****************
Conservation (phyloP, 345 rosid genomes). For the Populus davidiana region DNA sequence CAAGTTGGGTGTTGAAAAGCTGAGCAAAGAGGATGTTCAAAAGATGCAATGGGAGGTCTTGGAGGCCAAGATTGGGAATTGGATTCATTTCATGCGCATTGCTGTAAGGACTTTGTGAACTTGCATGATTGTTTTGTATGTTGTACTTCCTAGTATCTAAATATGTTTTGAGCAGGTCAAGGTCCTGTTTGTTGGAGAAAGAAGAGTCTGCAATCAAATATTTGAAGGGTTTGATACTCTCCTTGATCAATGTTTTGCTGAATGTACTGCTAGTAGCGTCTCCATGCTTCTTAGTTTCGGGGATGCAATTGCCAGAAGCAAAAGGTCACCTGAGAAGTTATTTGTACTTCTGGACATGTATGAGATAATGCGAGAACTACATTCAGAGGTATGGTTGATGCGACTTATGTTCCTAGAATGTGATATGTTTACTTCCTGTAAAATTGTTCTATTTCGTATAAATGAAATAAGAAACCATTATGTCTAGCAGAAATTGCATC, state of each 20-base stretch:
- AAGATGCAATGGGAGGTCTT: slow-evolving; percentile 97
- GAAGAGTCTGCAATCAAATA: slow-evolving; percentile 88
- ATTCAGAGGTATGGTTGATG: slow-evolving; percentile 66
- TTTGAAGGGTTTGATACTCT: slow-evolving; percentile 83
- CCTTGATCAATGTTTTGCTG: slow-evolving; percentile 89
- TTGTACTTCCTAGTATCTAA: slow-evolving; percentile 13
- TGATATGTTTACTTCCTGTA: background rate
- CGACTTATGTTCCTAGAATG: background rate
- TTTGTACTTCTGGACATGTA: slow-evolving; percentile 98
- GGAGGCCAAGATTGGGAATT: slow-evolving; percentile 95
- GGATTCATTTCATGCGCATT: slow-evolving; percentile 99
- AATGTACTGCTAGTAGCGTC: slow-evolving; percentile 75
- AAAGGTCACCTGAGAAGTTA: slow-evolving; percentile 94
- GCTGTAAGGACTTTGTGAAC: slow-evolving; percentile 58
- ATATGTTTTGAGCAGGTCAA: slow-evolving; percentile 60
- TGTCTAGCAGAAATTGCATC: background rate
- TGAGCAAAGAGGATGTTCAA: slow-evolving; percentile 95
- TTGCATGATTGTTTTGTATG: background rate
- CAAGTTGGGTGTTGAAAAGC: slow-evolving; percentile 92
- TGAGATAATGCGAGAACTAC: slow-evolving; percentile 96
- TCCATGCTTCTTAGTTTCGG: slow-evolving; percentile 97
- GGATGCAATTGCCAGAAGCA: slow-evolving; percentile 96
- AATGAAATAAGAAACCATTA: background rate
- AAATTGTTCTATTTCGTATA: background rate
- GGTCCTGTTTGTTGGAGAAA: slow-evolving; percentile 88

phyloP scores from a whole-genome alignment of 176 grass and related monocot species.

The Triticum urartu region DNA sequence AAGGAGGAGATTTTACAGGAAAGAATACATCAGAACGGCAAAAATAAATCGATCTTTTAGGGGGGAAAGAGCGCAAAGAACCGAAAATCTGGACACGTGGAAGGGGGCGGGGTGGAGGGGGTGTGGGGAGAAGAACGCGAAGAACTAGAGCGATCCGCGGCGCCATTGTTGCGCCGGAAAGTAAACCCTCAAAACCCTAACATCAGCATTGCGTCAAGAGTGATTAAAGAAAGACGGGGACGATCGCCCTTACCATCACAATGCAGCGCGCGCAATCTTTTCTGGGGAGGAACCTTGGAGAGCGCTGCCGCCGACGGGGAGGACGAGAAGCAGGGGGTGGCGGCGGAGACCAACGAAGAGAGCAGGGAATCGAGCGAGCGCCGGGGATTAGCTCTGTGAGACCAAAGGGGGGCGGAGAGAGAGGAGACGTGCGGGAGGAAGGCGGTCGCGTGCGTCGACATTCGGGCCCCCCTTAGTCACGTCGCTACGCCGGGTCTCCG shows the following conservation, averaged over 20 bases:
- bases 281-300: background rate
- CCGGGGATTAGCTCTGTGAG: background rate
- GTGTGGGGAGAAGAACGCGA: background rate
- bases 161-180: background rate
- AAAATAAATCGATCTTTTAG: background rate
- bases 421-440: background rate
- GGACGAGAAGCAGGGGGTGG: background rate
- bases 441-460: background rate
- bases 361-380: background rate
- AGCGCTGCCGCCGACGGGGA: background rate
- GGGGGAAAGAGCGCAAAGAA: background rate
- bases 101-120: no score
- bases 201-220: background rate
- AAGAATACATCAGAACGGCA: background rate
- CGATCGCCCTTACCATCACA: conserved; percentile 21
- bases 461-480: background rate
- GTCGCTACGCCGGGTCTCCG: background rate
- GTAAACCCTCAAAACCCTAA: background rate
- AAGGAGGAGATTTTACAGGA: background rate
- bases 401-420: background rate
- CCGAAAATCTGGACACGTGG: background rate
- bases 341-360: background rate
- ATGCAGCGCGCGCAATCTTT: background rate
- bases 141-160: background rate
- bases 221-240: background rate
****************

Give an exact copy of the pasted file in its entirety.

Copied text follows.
Conservation (phyloP, 345 rosid genomes). For the Populus davidiana region DNA sequence CAAGTTGGGTGTTGAAAAGCTGAGCAAAGAGGATGTTCAAAAGATGCAATGGGAGGTCTTGGAGGCCAAGATTGGGAATTGGATTCATTTCATGCGCATTGCTGTAAGGACTTTGTGAACTTGCATGATTGTTTTGTATGTTGTACTTCCTAGTATCTAAATATGTTTTGAGCAGGTCAAGGTCCTGTTTGTTGGAGAAAGAAGAGTCTGCAATCAAATATTTGAAGGGTTTGATACTCTCCTTGATCAATGTTTTGCTGAATGTACTGCTAGTAGCGTCTCCATGCTTCTTAGTTTCGGGGATGCAATTGCCAGAAGCAAAAGGTCACCTGAGAAGTTATTTGTACTTCTGGACATGTATGAGATAATGCGAGAACTACATTCAGAGGTATGGTTGATGCGACTTATGTTCCTAGAATGTGATATGTTTACTTCCTGTAAAATTGTTCTATTTCGTATAAATGAAATAAGAAACCATTATGTCTAGCAGAAATTGCATC, state of each 20-base stretch:
- AAGATGCAATGGGAGGTCTT: slow-evolving; percentile 97
- GAAGAGTCTGCAATCAAATA: slow-evolving; percentile 88
- ATTCAGAGGTATGGTTGATG: slow-evolving; percentile 66
- TTTGAAGGGTTTGATACTCT: slow-evolving; percentile 83
- CCTTGATCAATGTTTTGCTG: slow-evolving; percentile 89
- TTGTACTTCCTAGTATCTAA: slow-evolving; percentile 13
- TGATATGTTTACTTCCTGTA: background rate
- CGACTTATGTTCCTAGAATG: background rate
- TTTGTACTTCTGGACATGTA: slow-evolving; percentile 98
- GGAGGCCAAGATTGGGAATT: slow-evolving; percentile 95
- GGATTCATTTCATGCGCATT: slow-evolving; percentile 99
- AATGTACTGCTAGTAGCGTC: slow-evolving; percentile 75
- AAAGGTCACCTGAGAAGTTA: slow-evolving; percentile 94
- GCTGTAAGGACTTTGTGAAC: slow-evolving; percentile 58
- ATATGTTTTGAGCAGGTCAA: slow-evolving; percentile 60
- TGTCTAGCAGAAATTGCATC: background rate
- TGAGCAAAGAGGATGTTCAA: slow-evolving; percentile 95
- TTGCATGATTGTTTTGTATG: background rate
- CAAGTTGGGTGTTGAAAAGC: slow-evolving; percentile 92
- TGAGATAATGCGAGAACTAC: slow-evolving; percentile 96
- TCCATGCTTCTTAGTTTCGG: slow-evolving; percentile 97
- GGATGCAATTGCCAGAAGCA: slow-evolving; percentile 96
- AATGAAATAAGAAACCATTA: background rate
- AAATTGTTCTATTTCGTATA: background rate
- GGTCCTGTTTGTTGGAGAAA: slow-evolving; percentile 88

phyloP scores from a whole-genome alignment of 176 grass and related monocot species.

The Triticum urartu region DNA sequence AAGGAGGAGATTTTACAGGAAAGAATACATCAGAACGGCAAAAATAAATCGATCTTTTAGGGGGGAAAGAGCGCAAAGAACCGAAAATCTGGACACGTGGAAGGGGGCGGGGTGGAGGGGGTGTGGGGAGAAGAACGCGAAGAACTAGAGCGATCCGCGGCGCCATTGTTGCGCCGGAAAGTAAACCCTCAAAACCCTAACATCAGCATTGCGTCAAGAGTGATTAAAGAAAGACGGGGACGATCGCCCTTACCATCACAATGCAGCGCGCGCAATCTTTTCTGGGGAGGAACCTTGGAGAGCGCTGCCGCCGACGGGGAGGACGAGAAGCAGGGGGTGGCGGCGGAGACCAACGAAGAGAGCAGGGAATCGAGCGAGCGCCGGGGATTAGCTCTGTGAGACCAAAGGGGGGCGGAGAGAGAGGAGACGTGCGGGAGGAAGGCGGTCGCGTGCGTCGACATTCGGGCCCCCCTTAGTCACGTCGCTACGCCGGGTCTCCG shows the following conservation, averaged over 20 bases:
- bases 281-300: background rate
- CCGGGGATTAGCTCTGTGAG: background rate
- GTGTGGGGAGAAGAACGCGA: background rate
- bases 161-180: background rate
- AAAATAAATCGATCTTTTAG: background rate
- bases 421-440: background rate
- GGACGAGAAGCAGGGGGTGG: background rate
- bases 441-460: background rate
- bases 361-380: background rate
- AGCGCTGCCGCCGACGGGGA: background rate
- GGGGGAAAGAGCGCAAAGAA: background rate
- bases 101-120: no score
- bases 201-220: background rate
- AAGAATACATCAGAACGGCA: background rate
- CGATCGCCCTTACCATCACA: conserved; percentile 21
- bases 461-480: background rate
- GTCGCTACGCCGGGTCTCCG: background rate
- GTAAACCCTCAAAACCCTAA: background rate
- AAGGAGGAGATTTTACAGGA: background rate
- bases 401-420: background rate
- CCGAAAATCTGGACACGTGG: background rate
- bases 341-360: background rate
- ATGCAGCGCGCGCAATCTTT: background rate
- bases 141-160: background rate
- bases 221-240: background rate